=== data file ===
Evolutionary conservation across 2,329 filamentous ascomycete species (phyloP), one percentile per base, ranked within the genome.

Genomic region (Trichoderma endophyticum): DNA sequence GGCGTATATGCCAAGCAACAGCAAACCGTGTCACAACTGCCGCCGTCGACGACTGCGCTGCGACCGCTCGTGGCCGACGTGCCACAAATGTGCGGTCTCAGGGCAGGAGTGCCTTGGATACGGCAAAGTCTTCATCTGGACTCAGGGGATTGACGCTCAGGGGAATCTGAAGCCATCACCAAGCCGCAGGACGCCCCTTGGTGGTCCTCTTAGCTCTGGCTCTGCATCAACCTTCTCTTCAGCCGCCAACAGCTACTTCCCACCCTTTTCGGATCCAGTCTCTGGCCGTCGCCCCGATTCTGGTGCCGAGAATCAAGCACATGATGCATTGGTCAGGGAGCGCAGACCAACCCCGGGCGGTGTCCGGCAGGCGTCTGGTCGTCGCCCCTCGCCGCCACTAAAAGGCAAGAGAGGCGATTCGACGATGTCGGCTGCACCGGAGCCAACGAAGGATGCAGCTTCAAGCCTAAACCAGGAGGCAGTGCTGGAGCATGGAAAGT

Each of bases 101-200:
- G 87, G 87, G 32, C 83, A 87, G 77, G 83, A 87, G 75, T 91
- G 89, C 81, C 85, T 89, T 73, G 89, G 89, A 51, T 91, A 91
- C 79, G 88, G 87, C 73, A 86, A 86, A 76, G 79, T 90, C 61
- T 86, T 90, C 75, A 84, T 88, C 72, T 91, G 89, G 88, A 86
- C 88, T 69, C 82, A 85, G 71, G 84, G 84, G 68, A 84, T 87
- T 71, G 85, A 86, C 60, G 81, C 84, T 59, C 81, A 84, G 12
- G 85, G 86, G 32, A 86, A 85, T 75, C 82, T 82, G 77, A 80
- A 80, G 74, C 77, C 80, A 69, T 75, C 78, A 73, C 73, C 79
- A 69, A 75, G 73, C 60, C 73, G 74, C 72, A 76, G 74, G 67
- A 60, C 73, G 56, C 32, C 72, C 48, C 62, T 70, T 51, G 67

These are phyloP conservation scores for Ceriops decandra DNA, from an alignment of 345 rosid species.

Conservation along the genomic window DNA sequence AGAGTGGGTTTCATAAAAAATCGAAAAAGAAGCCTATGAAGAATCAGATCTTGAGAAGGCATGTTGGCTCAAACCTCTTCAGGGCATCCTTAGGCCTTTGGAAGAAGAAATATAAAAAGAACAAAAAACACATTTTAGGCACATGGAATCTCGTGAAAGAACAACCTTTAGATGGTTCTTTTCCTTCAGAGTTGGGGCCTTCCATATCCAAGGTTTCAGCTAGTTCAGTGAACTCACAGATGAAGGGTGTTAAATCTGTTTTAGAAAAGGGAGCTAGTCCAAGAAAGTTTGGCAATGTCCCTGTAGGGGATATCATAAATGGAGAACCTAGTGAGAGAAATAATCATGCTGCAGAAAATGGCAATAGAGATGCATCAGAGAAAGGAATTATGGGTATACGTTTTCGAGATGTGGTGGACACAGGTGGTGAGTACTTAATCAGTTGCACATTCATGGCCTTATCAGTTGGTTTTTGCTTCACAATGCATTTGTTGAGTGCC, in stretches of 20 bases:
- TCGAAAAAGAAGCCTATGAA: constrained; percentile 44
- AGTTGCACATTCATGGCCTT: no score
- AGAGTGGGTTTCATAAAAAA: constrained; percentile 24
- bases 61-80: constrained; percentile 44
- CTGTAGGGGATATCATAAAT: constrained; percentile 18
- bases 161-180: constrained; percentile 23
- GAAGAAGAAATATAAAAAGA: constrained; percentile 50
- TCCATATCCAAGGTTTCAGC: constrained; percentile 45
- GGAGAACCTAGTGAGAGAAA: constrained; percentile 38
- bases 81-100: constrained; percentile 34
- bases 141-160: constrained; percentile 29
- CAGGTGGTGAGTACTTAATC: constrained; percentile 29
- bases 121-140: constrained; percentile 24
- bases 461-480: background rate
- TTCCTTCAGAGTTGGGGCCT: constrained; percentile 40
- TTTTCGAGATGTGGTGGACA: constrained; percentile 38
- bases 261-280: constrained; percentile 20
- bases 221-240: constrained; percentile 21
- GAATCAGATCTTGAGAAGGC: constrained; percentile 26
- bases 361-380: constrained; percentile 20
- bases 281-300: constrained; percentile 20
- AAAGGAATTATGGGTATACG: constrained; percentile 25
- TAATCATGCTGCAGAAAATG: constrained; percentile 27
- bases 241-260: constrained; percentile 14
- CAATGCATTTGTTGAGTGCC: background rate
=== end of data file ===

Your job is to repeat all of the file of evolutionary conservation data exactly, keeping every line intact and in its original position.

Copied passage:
Evolutionary conservation across 2,329 filamentous ascomycete species (phyloP), one percentile per base, ranked within the genome.

Genomic region (Trichoderma endophyticum): DNA sequence GGCGTATATGCCAAGCAACAGCAAACCGTGTCACAACTGCCGCCGTCGACGACTGCGCTGCGACCGCTCGTGGCCGACGTGCCACAAATGTGCGGTCTCAGGGCAGGAGTGCCTTGGATACGGCAAAGTCTTCATCTGGACTCAGGGGATTGACGCTCAGGGGAATCTGAAGCCATCACCAAGCCGCAGGACGCCCCTTGGTGGTCCTCTTAGCTCTGGCTCTGCATCAACCTTCTCTTCAGCCGCCAACAGCTACTTCCCACCCTTTTCGGATCCAGTCTCTGGCCGTCGCCCCGATTCTGGTGCCGAGAATCAAGCACATGATGCATTGGTCAGGGAGCGCAGACCAACCCCGGGCGGTGTCCGGCAGGCGTCTGGTCGTCGCCCCTCGCCGCCACTAAAAGGCAAGAGAGGCGATTCGACGATGTCGGCTGCACCGGAGCCAACGAAGGATGCAGCTTCAAGCCTAAACCAGGAGGCAGTGCTGGAGCATGGAAAGT

Each of bases 101-200:
- G 87, G 87, G 32, C 83, A 87, G 77, G 83, A 87, G 75, T 91
- G 89, C 81, C 85, T 89, T 73, G 89, G 89, A 51, T 91, A 91
- C 79, G 88, G 87, C 73, A 86, A 86, A 76, G 79, T 90, C 61
- T 86, T 90, C 75, A 84, T 88, C 72, T 91, G 89, G 88, A 86
- C 88, T 69, C 82, A 85, G 71, G 84, G 84, G 68, A 84, T 87
- T 71, G 85, A 86, C 60, G 81, C 84, T 59, C 81, A 84, G 12
- G 85, G 86, G 32, A 86, A 85, T 75, C 82, T 82, G 77, A 80
- A 80, G 74, C 77, C 80, A 69, T 75, C 78, A 73, C 73, C 79
- A 69, A 75, G 73, C 60, C 73, G 74, C 72, A 76, G 74, G 67
- A 60, C 73, G 56, C 32, C 72, C 48, C 62, T 70, T 51, G 67

These are phyloP conservation scores for Ceriops decandra DNA, from an alignment of 345 rosid species.

Conservation along the genomic window DNA sequence AGAGTGGGTTTCATAAAAAATCGAAAAAGAAGCCTATGAAGAATCAGATCTTGAGAAGGCATGTTGGCTCAAACCTCTTCAGGGCATCCTTAGGCCTTTGGAAGAAGAAATATAAAAAGAACAAAAAACACATTTTAGGCACATGGAATCTCGTGAAAGAACAACCTTTAGATGGTTCTTTTCCTTCAGAGTTGGGGCCTTCCATATCCAAGGTTTCAGCTAGTTCAGTGAACTCACAGATGAAGGGTGTTAAATCTGTTTTAGAAAAGGGAGCTAGTCCAAGAAAGTTTGGCAATGTCCCTGTAGGGGATATCATAAATGGAGAACCTAGTGAGAGAAATAATCATGCTGCAGAAAATGGCAATAGAGATGCATCAGAGAAAGGAATTATGGGTATACGTTTTCGAGATGTGGTGGACACAGGTGGTGAGTACTTAATCAGTTGCACATTCATGGCCTTATCAGTTGGTTTTTGCTTCACAATGCATTTGTTGAGTGCC, in stretches of 20 bases:
- TCGAAAAAGAAGCCTATGAA: constrained; percentile 44
- AGTTGCACATTCATGGCCTT: no score
- AGAGTGGGTTTCATAAAAAA: constrained; percentile 24
- bases 61-80: constrained; percentile 44
- CTGTAGGGGATATCATAAAT: constrained; percentile 18
- bases 161-180: constrained; percentile 23
- GAAGAAGAAATATAAAAAGA: constrained; percentile 50
- TCCATATCCAAGGTTTCAGC: constrained; percentile 45
- GGAGAACCTAGTGAGAGAAA: constrained; percentile 38
- bases 81-100: constrained; percentile 34
- bases 141-160: constrained; percentile 29
- CAGGTGGTGAGTACTTAATC: constrained; percentile 29
- bases 121-140: constrained; percentile 24
- bases 461-480: background rate
- TTCCTTCAGAGTTGGGGCCT: constrained; percentile 40
- TTTTCGAGATGTGGTGGACA: constrained; percentile 38
- bases 261-280: constrained; percentile 20
- bases 221-240: constrained; percentile 21
- GAATCAGATCTTGAGAAGGC: constrained; percentile 26
- bases 361-380: constrained; percentile 20
- bases 281-300: constrained; percentile 20
- AAAGGAATTATGGGTATACG: constrained; percentile 25
- TAATCATGCTGCAGAAAATG: constrained; percentile 27
- bases 241-260: constrained; percentile 14
- CAATGCATTTGTTGAGTGCC: background rate